How? What kinds of discussions did you have with her regarding your character in particular?
The first thing I did was I went to her, sat down and said, "Tell me the story." Because I felt like I needed to be very clear as an actor about what story she was trying to tell. If she was making a political film, then I didn't want to be a part of that. That's why I hadn't done any movies based on the Iraq War: I felt like so many directors were just trying to get their anti-war or anti-Bush message message across. Once she told me the story she wanted to tell, I really gave her my spiel on who I thought the character was and what I could bring to him. The most important word that kept coming to me was "humanity." When we look at soldiers, we can forget that they're men and women, fathers and sons, mothers and daughters. That's something that I wanted to bring to Sanborn.
That's a little more specific opposition to most Iraq films than what you mentioned before. Why do you avoid them?
Because it's not important. We're in a generation now where everybody thinks everything they say is really important. And what happens to the filmmakers who just make movies? The reason the film medium is so great is because you can go to the theater and relate to people who aren't you. You can live vicariously through them. Tom Cruise was great in Top Gun; everybody came out thinking we were fighter pilots. It wasn't a message -- it was a great movie. It had a beginning, a middle, and an end, and you came out with a little better morals for the two hours of your life you just spent. Sometimes it just boils down to giving people the escape of everyday life and allowing them to experience through your work.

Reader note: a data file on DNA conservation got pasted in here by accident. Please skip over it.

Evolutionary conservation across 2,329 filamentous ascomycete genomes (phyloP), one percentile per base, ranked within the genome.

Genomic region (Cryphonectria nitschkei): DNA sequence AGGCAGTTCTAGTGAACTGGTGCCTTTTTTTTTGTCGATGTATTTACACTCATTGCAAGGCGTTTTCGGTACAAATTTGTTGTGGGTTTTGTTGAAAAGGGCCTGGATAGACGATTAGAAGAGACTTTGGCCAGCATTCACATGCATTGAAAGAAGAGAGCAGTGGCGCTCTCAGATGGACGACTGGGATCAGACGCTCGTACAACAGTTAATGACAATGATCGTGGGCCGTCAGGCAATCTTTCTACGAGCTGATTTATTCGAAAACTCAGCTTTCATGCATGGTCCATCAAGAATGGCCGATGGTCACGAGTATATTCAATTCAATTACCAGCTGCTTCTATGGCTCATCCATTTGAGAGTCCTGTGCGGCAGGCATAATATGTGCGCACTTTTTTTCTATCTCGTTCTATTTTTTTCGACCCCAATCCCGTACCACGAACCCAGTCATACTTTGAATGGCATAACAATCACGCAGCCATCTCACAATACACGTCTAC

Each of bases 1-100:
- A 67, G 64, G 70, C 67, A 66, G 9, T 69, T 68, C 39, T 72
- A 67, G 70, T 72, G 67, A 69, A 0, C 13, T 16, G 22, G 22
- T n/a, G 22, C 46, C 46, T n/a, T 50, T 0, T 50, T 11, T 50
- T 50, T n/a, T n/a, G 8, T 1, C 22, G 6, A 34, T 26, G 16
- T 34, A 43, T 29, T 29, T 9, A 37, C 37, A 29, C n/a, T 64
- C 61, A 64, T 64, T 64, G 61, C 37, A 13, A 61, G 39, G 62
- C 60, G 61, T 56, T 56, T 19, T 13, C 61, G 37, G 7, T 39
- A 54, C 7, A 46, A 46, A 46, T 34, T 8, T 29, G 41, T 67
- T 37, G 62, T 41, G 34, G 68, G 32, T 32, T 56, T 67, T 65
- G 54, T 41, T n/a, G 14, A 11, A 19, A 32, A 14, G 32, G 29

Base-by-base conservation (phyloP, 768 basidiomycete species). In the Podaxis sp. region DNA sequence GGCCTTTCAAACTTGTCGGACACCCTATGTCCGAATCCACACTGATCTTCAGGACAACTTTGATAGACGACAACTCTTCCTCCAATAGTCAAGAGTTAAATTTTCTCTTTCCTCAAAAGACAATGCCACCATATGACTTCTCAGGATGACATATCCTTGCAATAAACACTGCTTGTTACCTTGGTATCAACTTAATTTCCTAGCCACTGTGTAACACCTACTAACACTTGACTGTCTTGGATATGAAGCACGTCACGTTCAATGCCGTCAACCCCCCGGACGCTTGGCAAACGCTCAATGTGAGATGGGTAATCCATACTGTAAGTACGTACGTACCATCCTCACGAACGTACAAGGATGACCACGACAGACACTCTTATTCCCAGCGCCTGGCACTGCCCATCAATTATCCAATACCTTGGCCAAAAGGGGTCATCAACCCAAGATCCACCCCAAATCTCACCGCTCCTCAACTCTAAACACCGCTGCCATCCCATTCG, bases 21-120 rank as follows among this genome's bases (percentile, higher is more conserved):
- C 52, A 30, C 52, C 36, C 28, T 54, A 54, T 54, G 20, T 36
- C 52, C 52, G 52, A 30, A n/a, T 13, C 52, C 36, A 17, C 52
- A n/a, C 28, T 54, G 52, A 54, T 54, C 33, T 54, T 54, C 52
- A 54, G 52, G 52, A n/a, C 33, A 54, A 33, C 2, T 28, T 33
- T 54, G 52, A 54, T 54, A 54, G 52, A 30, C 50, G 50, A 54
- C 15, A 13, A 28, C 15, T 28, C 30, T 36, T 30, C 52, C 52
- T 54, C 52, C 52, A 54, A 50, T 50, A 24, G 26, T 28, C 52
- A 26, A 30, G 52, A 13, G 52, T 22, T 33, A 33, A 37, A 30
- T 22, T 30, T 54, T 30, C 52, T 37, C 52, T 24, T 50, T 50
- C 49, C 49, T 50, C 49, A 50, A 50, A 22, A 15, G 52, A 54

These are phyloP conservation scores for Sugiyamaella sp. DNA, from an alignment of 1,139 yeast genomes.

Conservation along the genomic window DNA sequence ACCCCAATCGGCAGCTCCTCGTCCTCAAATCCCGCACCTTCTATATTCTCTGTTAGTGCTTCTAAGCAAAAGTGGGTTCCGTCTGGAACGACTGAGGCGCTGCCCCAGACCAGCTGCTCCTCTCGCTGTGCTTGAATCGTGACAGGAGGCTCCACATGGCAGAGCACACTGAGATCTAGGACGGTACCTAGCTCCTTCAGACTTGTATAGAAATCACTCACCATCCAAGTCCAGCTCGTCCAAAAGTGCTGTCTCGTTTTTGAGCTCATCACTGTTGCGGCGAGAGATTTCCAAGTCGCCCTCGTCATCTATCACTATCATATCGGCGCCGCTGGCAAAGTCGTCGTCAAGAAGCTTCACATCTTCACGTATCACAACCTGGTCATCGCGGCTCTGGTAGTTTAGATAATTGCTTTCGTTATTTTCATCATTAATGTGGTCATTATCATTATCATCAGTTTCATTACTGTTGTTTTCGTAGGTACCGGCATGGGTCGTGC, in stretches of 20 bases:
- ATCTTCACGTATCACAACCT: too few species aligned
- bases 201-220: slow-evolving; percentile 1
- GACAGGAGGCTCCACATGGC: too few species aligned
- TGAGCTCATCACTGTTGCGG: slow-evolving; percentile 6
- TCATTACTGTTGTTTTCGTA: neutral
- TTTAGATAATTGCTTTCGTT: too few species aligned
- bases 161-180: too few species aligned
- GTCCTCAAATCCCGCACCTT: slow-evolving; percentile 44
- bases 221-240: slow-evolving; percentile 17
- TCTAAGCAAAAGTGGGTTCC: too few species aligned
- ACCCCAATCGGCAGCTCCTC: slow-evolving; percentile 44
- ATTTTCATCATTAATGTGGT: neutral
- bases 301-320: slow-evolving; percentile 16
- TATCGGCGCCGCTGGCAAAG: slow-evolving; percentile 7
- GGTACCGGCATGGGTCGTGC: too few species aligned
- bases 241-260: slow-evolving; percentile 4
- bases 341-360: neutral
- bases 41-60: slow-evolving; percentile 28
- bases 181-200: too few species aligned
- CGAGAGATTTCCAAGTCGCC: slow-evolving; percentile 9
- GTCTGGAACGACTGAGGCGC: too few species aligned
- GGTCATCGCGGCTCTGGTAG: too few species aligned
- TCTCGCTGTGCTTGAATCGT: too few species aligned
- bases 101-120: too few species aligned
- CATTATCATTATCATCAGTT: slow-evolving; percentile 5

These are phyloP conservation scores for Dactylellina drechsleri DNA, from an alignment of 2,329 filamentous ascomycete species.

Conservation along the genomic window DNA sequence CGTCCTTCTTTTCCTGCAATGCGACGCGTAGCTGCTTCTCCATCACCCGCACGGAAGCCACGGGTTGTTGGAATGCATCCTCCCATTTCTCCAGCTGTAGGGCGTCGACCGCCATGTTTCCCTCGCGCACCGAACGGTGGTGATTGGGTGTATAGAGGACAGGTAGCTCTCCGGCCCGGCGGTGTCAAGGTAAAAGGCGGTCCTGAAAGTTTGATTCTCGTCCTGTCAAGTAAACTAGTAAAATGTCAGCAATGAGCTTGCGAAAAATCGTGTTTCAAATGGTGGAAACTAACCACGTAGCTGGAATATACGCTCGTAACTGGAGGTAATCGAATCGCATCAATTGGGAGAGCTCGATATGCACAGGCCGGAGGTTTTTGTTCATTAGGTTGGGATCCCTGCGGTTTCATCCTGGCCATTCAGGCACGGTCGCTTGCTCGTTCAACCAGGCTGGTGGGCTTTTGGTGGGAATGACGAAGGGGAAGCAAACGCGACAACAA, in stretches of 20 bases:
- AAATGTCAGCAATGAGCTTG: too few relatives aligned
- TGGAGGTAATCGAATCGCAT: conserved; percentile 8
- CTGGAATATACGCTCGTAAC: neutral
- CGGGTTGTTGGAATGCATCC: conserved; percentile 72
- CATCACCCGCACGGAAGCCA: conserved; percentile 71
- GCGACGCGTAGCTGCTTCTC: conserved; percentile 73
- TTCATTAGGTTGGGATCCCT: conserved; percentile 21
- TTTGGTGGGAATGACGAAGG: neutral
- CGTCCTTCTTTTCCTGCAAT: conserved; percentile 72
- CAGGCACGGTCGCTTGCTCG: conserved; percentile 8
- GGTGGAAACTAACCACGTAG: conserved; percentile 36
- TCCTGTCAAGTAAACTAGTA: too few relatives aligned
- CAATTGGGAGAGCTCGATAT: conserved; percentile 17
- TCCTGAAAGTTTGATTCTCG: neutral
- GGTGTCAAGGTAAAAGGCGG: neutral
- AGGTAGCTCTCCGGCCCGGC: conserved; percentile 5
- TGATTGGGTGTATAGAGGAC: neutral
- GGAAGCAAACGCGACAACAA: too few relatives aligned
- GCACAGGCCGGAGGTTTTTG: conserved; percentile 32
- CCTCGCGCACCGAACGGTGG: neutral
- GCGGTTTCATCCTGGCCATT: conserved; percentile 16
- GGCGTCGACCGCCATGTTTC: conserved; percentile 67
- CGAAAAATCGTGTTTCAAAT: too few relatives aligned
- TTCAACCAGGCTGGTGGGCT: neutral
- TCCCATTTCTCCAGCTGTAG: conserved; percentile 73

Is that just philosophically across the board, or would you consider it project-to-project?
It depends on the project. Sometimes you need to make a message film. Sometimes you need to go into a film with an opinion and paint it across the screen. But sometimes you just need to make a movie. Every movie is not a film.